I was driving down the road in Asheville with my wife the other day. We drove past a billboard that said, “One Nation Under God.” That was all it said. To be honest I didn’t think much of it. But my wife explained the significance to me.
It seems that a group of non-Christians has bought 5 or 6 billboards that say, “One nation, indivisible…” Obviously an affront to the “under God” portion of the pledge of allegiance.
First of all…I’m not saying I agree with these folks that “under God” should be removed. But stick with me. There’s something wrong here.
A local church has decided that it is important for them to raise a ton of money to post these competing billboards that say “One Nation under God…”
What I’m saying is this…
That’s all we have to say right now?
When I learned what this billboard was actually about it made my blood boil. I cannot understand what some people spend their money on. Maybe I missed something. Maybe I didn’t understand a subtle nuance of the Greek language in which the Bible actually says, “I was sick and you comforted me. I was in prison and you visited me. Someone posted a billboard you disagreed with and you raised money to put up an opposing billboard.” Or did I miss something when Jesus said that the world would know that we are his and that he is from the father if we love one another? Did he also include something about making sure we have a stake in bathroom stall graffiti fights via billboard?
This local church’s representatives have stated that there is nothing more important that making sure that this nation remains a Christian nation. I can’t say if that makes me more sad or angry. Right now there are falsely accused people in prison. There is an oil spill in the Gulf. There is a war. There is a global water shortage. There are people right here in our own back yard who live well below the poverty line. There are people who need to know that God loves them. I cannot understand how these things take a back seat to the fact that a group of people took out six billboards that state that we ought to not say “under God” in our pledge of allegiance.
God is not an American. We are to render unto Caesar what belongs to Caesar, and render unto God what belongs to God. I think that America is a great country. I like living here. I have no plans to defect. But how do nationalism and political issues factor into our faith as Christians?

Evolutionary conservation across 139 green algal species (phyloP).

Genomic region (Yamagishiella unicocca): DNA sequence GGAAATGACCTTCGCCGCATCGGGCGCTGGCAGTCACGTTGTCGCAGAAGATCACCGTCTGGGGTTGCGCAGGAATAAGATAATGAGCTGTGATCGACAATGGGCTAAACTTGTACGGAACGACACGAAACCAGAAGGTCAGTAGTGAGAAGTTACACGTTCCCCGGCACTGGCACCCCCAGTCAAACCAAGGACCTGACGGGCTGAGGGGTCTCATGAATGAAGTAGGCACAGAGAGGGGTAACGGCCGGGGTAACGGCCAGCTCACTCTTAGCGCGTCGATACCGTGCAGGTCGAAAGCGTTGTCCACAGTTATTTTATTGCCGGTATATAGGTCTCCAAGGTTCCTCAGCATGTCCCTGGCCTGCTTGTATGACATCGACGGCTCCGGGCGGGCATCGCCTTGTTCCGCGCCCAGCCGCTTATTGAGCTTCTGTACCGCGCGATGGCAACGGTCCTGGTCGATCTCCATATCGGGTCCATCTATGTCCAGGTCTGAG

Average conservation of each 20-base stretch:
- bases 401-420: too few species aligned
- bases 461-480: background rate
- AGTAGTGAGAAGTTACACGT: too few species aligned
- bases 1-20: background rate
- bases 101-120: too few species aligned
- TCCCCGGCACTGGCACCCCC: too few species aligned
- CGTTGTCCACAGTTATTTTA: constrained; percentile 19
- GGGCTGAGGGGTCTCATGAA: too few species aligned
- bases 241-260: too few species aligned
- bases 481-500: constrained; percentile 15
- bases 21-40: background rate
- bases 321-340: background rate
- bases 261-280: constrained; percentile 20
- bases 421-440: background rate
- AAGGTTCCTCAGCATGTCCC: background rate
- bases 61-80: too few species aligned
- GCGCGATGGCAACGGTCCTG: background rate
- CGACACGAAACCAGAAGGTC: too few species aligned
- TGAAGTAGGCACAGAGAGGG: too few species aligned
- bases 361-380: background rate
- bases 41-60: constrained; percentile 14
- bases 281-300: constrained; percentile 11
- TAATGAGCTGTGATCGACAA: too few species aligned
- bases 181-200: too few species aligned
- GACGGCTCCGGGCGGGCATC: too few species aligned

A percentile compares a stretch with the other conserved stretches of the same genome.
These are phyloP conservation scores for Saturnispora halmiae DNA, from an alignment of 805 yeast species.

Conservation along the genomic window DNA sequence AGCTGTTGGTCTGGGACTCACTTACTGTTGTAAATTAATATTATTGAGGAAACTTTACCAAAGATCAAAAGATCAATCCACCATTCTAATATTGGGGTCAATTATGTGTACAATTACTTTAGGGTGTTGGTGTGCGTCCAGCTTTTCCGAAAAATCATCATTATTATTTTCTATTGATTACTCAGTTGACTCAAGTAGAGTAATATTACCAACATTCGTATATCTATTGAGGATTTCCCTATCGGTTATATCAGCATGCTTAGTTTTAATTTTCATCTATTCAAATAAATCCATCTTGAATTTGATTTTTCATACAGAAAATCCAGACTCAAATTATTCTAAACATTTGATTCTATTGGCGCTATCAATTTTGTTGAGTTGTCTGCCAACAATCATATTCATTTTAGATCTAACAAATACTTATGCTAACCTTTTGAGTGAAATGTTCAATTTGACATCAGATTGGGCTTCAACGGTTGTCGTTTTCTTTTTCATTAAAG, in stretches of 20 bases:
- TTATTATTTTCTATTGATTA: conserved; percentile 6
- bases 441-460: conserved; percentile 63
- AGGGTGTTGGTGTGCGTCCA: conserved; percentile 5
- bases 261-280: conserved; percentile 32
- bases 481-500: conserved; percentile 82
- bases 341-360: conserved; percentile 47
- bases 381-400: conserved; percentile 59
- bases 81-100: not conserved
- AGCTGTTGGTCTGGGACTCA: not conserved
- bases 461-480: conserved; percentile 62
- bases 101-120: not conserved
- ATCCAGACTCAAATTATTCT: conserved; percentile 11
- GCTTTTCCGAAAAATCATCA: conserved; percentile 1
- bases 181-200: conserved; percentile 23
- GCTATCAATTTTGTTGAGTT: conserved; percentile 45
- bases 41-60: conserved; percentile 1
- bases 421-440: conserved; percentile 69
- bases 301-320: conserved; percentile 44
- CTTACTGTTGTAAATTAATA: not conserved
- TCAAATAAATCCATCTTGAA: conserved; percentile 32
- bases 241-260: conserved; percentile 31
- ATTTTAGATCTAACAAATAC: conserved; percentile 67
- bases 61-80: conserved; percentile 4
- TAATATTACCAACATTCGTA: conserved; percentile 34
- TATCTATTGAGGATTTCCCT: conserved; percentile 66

I like this country. But I am not called to build this country. We are called to build a kingdom. Perhaps it is important to remember that the country was founded on Christian ideals. But if we want the world around us to understand that we have some Good News to offer, then I don’t think that billboard fights are the way to do it. I don’t think that raising an ungodly amount of money in order to post a billboard contradicting another billboard will convince anyone that God is real, God loves us, and we should love each other.
I suppose I am writing this to beg my fellow Christians. Please…please, please, please. Can we stop this bickering? Can we stop the graffiti fights? Can we please set aside the passive aggressive warring and start loving our neighbor? Paul said that we should live our lives so that it is like a billboard. So that people running past us can see that it is a life that has been touched by a God who is Love. We are called to *be* the billboard. Not to purchase the billboard with money that could be used to build God’s kingdom here and now.
I want to leave this with a quote from Donald Miller in his book, “Searching for God Knows What.” He says, “I met a guy not long ago who was very conservative and had opinions all over him, and he was saying why God agreed with his political ideas and why that made his political ideas right…and I was feeling like this guy with the opinions was presenting a kind of Jesus who didn’t even exist. His Jesus was just an invention of his imagination, someone who more or less justified his position concerning a lot of different political opinions. Sitting there listening to him made me feel tired. People like that should have an island.”
I was tempted to stay out of this argument altogether. I almost didn’t want to comment on this debate because it is so juvenile. It is so obviously a graffiti war. But I want my friends who live in this area to know that these folks do not represent Christianity. I don’t deny that they are Christians, but they do not represent what Christianity is all about.
So, to my friends at this church I say this. Please stop. Reconsider. Please take this passion and direct it towards loving your neighbor instead of proving them wrong. And to my friends outside of the Church I say this. Please don’t judge us based on what some well intentioned, but misguided people are doing in the name of Christ.
Please. Let’s stop denouncing and start discussing. I love you. Let’s talk.